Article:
Pennsylvania Station, also known as Penn Station, is a railroad station located in New York City between Seventh and Eighth Avenues and 31st and 33rd Streets. It was named for the Pennsylvania Railroad (PRR), and the project was initiated and lead by Alexander Johnston Cassatt (1839-1906), the seventh president of the PRR. Cassatt's vision was to construct tunnels under the Hudson River, bringing the PRR's line into New York City which enabled Pennsylvania Railroad trains to enter from New Jersey for the first time.
"Beginning with a double-track line across New Jersey's marshy Hackensack Meadows, they would dig two tunnels through Bergen Cliffs, continue down under the mile-wide Hudson, emerging deep underneath a great terminal. From there two tunnels, each with two tracks, would continue under and through Manhattan, becoming four separate tunnels under the East River. Two would be for the LIRR (Long Island Railroad), and would thus create a through ride all the way from the mainland to Long Island. The two other tunnels would serve the PRR, whose empty trains would terminate in Sunnyside, Queens." (Jonnes, page 84)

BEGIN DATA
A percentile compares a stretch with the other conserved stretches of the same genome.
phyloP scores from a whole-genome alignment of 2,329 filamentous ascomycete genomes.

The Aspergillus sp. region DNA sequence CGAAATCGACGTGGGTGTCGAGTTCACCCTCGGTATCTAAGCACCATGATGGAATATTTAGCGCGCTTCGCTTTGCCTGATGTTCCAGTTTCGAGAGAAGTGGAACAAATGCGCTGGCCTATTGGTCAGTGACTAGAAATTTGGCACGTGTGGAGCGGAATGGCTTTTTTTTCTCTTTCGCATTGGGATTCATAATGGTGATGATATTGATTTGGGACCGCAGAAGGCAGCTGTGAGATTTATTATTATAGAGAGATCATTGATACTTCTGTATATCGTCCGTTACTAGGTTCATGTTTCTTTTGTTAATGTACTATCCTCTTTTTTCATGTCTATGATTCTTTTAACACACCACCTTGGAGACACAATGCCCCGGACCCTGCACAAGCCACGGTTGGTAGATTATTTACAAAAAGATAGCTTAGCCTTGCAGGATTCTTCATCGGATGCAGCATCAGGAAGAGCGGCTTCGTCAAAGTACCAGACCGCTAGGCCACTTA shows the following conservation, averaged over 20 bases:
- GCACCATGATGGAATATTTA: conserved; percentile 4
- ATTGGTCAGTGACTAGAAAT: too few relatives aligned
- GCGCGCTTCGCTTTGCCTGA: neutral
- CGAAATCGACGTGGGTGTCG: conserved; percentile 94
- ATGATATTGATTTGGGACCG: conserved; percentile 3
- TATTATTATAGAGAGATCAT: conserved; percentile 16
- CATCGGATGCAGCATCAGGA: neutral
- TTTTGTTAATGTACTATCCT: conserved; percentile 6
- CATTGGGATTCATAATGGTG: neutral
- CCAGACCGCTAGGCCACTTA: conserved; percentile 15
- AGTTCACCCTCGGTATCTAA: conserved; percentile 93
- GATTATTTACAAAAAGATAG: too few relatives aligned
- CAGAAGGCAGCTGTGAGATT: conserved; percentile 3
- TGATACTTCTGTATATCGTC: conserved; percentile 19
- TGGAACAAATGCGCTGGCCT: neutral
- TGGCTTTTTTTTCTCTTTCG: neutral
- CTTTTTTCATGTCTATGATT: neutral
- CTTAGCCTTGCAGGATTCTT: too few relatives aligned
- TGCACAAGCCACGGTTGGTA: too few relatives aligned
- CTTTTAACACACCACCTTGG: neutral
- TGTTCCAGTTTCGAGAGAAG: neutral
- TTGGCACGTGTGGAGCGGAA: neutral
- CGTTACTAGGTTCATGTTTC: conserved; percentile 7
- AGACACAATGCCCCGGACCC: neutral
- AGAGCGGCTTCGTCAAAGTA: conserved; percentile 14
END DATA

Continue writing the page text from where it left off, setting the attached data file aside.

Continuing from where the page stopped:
Construction of the tunnels began in 1904 and opened for service in 1910. The architects of the station building were McKim, Mead & White. The station's building was demolished (1963-1966) and Madison Square Gardens was built above the station, opening in 1968.
"Completion of the Pennsylvania Railroad Tunnels and Terminal Station,"
, Vol. 102, No. 20 (May 14, 1910), pp. 398-401.
Historic American Buildings Survey, Engineering Record, Landscapes Survey, (HABS) No. NY-5471, "Pennsylvania Station," 1968.
Conquering Gotham: A Gilded Age Epic: The Construction of Penn Station and Its Tunnels
. New York: Viking Penguin Group, 2007.